Boxing is barbaric - but it should not be banned

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The Independent Online

Like buses, issues which test liberalism seem to come in threes. Last week it was hunting and smacking; this weekend it was boxing. The Independent argues in favour of a law to ban smacking, and against laws to ban hunting and boxing. That may seem inconsistent, but bear with us. Liberals ought to be prejudiced against banning things, even if a majority of the population disapprove of them. The case for each new law and each new ban ought to be one of clear benefit to society as a whole.

Like buses, issues which test liberalism seem to come in threes. Last week it was hunting and smacking; this weekend it was boxing. The Independent argues in favour of a law to ban smacking, and against laws to ban hunting and boxing. That may seem inconsistent, but bear with us. Liberals ought to be prejudiced against banning things, even if a majority of the population disapprove of them. The case for each new law and each new ban ought to be one of clear benefit to society as a whole.

That case is made when it comes to smacking because the interests of children require protection by the state. The principle that physical violence by the strong against the weak is wrong is so important that it does not matter that a ban would be largely unenforceable.

In the case of hunting, there are no such fundamental principles. Most people accept that foxes have to die: arguments about the cruelty involved in one method rather than another are marginal.

Boxing is more difficult. The compromise argument, that the sport should be made safer, is now irrelevant. The regulations requiring medics on standby are now as strict as they reasonably can be, and still Paul Ingle nearly died. The one fact that cannot be legislated away is that boxing is dangerous. Unlike three-day eventing and mountaineering, which also often claim lives, hurting one's opponent is the purpose of the exercise.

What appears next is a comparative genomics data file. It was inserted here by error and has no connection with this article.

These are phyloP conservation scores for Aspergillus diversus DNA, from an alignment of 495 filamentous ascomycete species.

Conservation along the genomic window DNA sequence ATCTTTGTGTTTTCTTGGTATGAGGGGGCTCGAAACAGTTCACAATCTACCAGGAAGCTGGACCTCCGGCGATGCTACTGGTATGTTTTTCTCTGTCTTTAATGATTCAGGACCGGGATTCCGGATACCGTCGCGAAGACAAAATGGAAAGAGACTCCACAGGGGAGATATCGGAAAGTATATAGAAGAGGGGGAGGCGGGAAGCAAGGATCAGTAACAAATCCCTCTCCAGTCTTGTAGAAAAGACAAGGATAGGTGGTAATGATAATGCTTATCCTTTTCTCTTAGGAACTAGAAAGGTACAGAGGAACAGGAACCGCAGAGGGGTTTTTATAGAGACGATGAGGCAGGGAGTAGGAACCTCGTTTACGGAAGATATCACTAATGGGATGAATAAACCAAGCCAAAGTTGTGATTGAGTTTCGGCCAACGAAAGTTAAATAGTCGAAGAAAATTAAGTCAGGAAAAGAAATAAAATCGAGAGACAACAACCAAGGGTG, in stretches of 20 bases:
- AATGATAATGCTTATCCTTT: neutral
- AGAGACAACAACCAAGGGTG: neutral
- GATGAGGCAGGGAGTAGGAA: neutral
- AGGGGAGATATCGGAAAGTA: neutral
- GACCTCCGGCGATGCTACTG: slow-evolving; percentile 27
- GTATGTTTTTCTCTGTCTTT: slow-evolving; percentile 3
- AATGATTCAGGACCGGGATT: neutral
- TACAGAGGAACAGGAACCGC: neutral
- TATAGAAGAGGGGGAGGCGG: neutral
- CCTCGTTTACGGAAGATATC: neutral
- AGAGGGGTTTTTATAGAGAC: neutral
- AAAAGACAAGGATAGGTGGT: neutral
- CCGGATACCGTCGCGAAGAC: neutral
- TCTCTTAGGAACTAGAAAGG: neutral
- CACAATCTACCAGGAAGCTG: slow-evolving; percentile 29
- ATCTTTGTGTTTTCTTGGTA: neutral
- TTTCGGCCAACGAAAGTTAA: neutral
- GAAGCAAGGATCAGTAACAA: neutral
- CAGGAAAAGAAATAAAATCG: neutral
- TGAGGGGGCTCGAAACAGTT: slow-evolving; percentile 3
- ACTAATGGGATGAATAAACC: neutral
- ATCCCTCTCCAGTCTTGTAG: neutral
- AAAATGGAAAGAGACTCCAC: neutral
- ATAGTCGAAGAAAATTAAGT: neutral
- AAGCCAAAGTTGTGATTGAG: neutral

Yet that is still not enough to justify a ban. Those who take part in boxing are consenting adults who know the risks and who have often used the sport to make something of their lives - Audley Harrison, who won gold for Britain at the Sydney Olympics, is a particularly impressive character - although that is hardly enough to justify the likely injuries.

Those of civilised sensibility might have hoped that the sport would decline, either because of public distaste or through its own corruption, but the opposite seems to be happening, with British boxing in particular enjoying a renaissance.

The tragedy of Mr Ingle should certainly give boxing fans pause. They ought to give up their barbaric sport, but it would be wrong for the state to force them to do so.

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